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African Colonies

Volume 440: debated on Wednesday 23 July 1947

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Cocoa (Government Profits)


asked the Secretary of State for the Colonies when he will announce the use to which he proposes putting the large sums, exceeding £20,000,000, arising from Government profits on cocoa deals.

It will be for the Cocoa Marketing Boards which are being established in the Gold Coast and Nigeria to consider how these funds may best be utilised for the benefit of West Africa farmers. Some of the uses to which these funds may be put are set out in Command Paper 6950 on the Future Marketing of West Africa Cocoa, which I presented to the House last November.

Will the Minister confirm that this enormous sum will not be put to any uses other than those indicated in his reply—that is to say, for general purposes?

The purposes are set out in the White Paper, and obviously these funds which have accumulated will he used for these purposes.

Certainly. The West African farmers are represented, in the case of the Gold Coast, on the Production Board; and in the case of Nigeria their voices will be heard through their officials.

If the Government carried on this business for themselves, would it not be a profitable investment for this country?

The answer is that this is bulk purchase and trading by the Government.

Will the Minister agree that hulk trading, where he pays £60 a ton to the natives and sells to the Americans at £177 a ton, is hardly a practice to he encouraged?

That is another question, but the whole of the proceeds of the sales of the cocoa will go back to the producers in West Africa.

Nigeria (Ijebu-Remo)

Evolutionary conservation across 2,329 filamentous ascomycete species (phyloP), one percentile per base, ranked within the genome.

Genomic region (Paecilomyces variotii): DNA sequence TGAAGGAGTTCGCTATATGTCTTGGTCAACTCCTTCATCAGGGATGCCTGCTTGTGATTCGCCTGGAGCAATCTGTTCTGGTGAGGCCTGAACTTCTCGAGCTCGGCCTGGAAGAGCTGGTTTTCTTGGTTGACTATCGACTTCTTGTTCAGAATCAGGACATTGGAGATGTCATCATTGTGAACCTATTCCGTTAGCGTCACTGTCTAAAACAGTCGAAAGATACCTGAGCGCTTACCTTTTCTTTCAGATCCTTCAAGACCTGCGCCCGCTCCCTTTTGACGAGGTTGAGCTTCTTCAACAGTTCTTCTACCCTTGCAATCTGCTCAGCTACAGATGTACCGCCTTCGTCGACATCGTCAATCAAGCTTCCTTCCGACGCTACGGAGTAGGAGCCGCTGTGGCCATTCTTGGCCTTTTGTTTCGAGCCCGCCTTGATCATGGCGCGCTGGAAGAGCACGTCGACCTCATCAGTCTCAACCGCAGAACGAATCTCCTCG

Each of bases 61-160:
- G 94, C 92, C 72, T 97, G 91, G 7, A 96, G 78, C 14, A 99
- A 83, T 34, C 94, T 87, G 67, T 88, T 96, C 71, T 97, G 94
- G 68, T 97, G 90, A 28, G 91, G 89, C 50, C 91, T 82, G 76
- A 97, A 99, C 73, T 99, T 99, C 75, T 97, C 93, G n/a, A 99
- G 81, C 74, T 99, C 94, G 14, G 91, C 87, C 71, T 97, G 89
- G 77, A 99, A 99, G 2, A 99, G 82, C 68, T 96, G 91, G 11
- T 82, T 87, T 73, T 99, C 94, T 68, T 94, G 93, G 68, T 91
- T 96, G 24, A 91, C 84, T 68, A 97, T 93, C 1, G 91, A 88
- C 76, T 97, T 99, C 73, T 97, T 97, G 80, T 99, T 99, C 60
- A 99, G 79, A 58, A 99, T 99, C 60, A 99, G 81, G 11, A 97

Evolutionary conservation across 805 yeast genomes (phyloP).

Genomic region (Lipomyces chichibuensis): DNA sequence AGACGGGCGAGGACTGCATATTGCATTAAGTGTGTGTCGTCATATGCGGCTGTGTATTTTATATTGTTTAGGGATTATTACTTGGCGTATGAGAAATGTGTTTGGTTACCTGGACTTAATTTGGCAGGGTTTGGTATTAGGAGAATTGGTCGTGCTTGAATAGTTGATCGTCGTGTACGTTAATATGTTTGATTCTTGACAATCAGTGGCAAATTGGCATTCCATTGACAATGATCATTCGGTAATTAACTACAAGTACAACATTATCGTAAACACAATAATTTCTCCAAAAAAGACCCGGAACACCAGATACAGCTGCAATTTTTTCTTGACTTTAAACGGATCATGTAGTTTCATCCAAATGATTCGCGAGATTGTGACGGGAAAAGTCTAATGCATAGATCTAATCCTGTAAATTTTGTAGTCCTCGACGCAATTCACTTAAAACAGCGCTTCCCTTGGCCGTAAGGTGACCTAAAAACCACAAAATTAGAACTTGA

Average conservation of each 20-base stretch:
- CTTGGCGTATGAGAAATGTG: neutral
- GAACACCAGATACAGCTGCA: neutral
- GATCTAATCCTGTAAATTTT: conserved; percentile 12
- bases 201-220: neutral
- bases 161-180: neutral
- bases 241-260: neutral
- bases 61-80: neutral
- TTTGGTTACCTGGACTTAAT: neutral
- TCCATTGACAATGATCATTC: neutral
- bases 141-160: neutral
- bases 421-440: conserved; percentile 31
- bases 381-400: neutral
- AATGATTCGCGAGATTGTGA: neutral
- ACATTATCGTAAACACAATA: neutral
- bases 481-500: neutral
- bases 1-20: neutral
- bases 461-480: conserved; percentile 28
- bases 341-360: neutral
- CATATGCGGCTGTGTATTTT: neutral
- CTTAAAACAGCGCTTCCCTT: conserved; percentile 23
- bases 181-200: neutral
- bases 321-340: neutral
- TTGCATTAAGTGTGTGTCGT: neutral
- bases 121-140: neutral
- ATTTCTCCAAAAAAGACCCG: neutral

asked the Secretary of State for the Colonies under what regulations the funds of the native authority of Ijebu-Remo are used to provide for the Akarigbo of Ijebu-Remo a salary which includes a sum paid in discharge of a treaty obligation of the Central Nigerian Government.

I am consulting the Governor on this question, and will communicate further with my hon. Friend when the reply is received.

Jewish Displa Persons, Uganda


asked the Secretary of State for the Colonies how many Jewish displaced persons from Iraq are still interned in Uganda; and when it is proposed they shall be released.

Including women and children, between 20 and 30 persons of Jewish race who were transferred from Iraq for internment during the war now remain in Uganda. Those of them who are unable to obtain accommodation elsewhere live in a provided camp, but are subject only to the rules necessary for the organisation of the camp. They are free to accept any employment they can obtain in Uganda and to leave the country. It is hoped that an official of the Preparatory Commission for the International Refugee Organisation will shortly visit Uganda with a view to discussing the problems of these people on the spot, and that, as a result, the Commission will be able to arrange for their settlement elsewhere.

They were taken to Uganda at different periods during the war. A large number of them have now found places in which to live outside of, the country, and they are all free to go, and all possible help is given to them if they go elsewhere.

Will the right hon. Gentleman avoid the use of the term "Jewish race," because, in fact, the Jews are a religious community and not a race?

Has it occurred to my right hon. Friend that most people there would desire to go to the Jewish National Home in Palestine, and has he considered that at all?

In point of fact, the vast majority of Jews amongst these people have already left Uganda. But it is not a Jewish problem only. It is a much larger problem than that.



asked the Secretary of State for the Colonies how soon it is estimated that it will be feasible to introduce compulsory education for Africans in townships in Kenya.

I regret that I am unable to give an estimate at the present time. The Kenya Government are re-examining their education programme for Africans in the light of the financial resources available, and as soon as I am informed of their plans I will communicate with my hon. Friend.


asked the Secretary of State for the Colonies in how many cases have local native councils voted a special cess for education in 1945 and 1946; and in how many cases have the proceeds been spent, and with what result.

I assume that my hon. Friend's Question refers to the African Territories. I am making inquiries from the Governors concerned and will write to my hon. Friend when I have their replies.